CINCINNATI -- Times are changing in school buildings all across the globe -- and all across the Tri-State.
Gone are the library card catalogs and chalkboards of yesteryear. Nowadays, schools are all about interactive white boards and Google Classroom, and kids are all about Twitter and Instagram.
Nostalgic for the school technology of yesteryear? We've compiled a brief list to take you back to a simpler time.
1. Film projectors
Long before DVDs and streaming videos, movies were viewed in schools on film projectors. Anyone who watched a movie in school between the latter half of the 1920s through the 1970s viewed it on a film projector.
They were largely replaced by VCRs (videocassette recorders) in the 1980s.
2. Overhead projectors
The overhead projector, or viewgraph, was created in the 1870s by French inventor Jules Duboscq. The machine, which projects light from a slide onto a viewing screen, was used by the U.S. military to train servicemen in the 1940s before gaining popularity in schools in the '50s. Teachers continued using them through the '90s to display notes and other documents.
3. Library card catalogs
Before computers were omnipresent, library materials didn’t have barcodes to conveniently scan upon checkout. Instead, students had to search among cards in alphabetized drawers to determine if the library had a copy of a given book, then track it down. To check a book out, they had to bring it to a librarian at a desk, who would use a rubber stamp and ink to mark the due date on a card in the back of the book. Card catalogs were replaced by online public access catalogs (OPAC) in the early 2000s.
Also called blackboards -- although later versions were green -- chalkboards are reusable writing surfaces made of slate stone. After at least 200 years of use in education, they were phased out in the early 2000s and replaced by dry erase white boards.
5. Pencil sharpeners
As school assignments in many areas transition to computer-based work, students are writing less. Thus, pencil sharpeners are becoming a less common sight. The hand-cranked pencil sharpeners that once were mounted on classroom walls are virtually obsolete in schools today.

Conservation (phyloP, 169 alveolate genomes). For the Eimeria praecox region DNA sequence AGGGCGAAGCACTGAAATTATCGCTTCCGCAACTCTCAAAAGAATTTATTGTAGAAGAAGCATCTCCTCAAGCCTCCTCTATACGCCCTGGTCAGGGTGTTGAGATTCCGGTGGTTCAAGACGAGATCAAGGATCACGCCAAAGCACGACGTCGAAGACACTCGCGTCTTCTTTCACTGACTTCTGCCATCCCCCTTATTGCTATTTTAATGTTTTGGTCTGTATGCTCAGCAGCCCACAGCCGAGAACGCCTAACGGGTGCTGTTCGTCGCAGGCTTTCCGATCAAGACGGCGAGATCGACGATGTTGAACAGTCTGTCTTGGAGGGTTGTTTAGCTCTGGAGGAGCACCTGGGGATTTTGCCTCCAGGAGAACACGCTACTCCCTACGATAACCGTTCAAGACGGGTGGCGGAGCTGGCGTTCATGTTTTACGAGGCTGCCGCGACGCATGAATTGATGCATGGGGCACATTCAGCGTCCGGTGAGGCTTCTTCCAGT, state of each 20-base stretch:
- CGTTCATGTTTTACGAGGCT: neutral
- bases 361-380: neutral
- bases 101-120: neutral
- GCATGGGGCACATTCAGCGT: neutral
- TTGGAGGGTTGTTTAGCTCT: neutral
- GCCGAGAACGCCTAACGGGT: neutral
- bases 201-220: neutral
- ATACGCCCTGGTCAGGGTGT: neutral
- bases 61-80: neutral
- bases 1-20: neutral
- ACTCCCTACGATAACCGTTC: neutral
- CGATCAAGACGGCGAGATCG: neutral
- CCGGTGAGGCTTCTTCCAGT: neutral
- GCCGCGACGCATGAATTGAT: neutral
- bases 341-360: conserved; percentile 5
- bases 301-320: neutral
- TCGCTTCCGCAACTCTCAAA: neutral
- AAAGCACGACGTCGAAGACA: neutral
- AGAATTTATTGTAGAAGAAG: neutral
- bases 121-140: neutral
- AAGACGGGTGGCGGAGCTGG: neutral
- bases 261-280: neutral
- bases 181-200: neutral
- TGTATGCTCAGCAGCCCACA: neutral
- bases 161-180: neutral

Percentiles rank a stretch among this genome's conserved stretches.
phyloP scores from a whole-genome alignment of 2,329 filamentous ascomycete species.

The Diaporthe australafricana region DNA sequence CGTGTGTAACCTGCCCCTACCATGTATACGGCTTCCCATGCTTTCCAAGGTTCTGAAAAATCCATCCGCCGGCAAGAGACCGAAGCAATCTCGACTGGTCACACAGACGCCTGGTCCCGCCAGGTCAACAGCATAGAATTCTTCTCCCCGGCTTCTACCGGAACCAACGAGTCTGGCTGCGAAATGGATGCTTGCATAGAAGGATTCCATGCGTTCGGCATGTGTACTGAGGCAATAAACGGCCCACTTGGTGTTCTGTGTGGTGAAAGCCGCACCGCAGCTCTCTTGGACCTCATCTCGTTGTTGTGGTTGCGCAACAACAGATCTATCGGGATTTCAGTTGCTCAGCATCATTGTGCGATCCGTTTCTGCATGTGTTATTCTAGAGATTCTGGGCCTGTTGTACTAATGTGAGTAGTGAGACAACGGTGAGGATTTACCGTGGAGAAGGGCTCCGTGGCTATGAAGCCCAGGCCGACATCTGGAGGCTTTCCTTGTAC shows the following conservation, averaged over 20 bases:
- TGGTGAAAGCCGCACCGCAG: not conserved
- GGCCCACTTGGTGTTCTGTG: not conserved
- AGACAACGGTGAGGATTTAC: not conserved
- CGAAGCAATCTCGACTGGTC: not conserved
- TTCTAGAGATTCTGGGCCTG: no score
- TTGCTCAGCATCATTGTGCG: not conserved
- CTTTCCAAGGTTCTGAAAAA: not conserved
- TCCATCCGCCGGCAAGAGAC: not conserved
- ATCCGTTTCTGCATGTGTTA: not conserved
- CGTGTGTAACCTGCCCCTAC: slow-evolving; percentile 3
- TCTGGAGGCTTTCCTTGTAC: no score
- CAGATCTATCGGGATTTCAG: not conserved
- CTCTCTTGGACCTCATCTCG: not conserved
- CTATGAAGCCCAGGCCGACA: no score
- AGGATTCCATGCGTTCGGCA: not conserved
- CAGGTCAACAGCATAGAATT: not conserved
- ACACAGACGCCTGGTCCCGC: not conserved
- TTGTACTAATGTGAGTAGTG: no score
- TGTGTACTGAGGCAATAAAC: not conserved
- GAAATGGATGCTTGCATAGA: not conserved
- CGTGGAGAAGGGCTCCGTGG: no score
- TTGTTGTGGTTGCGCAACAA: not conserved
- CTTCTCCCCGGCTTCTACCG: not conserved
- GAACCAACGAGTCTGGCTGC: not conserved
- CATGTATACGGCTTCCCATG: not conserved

6. VCRs and VHS tapes
VHS (video home system) tapes and VCRs replaced film projectors in schools in the '80s. In the '90s, televisions and VCRs often were shared resources and, much like today’s laptop carts, they had to be brought to classrooms on wheeled carts to view movies.
DVD players replaced VCRs to some extent, but movies and other media are now typically streamed on digital devices or on interactive white boards.
Prior to the year 2000, students couldn’t Google their questions. When doing research for an essay, they instead would delve into the topic in the pages of reference books, like encyclopedias. Although information can now be found by typing keywords into a search engine, various encyclopedias are available for reference online as well.
The mimeograph, or spirit duplicator, was a duplicating machine that used ink and stencil to reproduce images. The machine, which was invented in 1886, was popular in schools between the '50s and '70s.
9. Paper/spiral notebooks
Paper isn’t totally obsolete in schools, but with education becoming more computer-based and many schools transitioning to a one-to-one technology-to-student ratio, it’s used significantly less than in the past. Many students and teachers now exchange assignments, notifications and other communications online through platforms like Google Classroom.
TELL US: What's one school supply you miss the most? https://t.co/eZgZ2xPV4chttps://t.co/j1MdJZrLte
— WCPO (@WCPO) August 16, 2016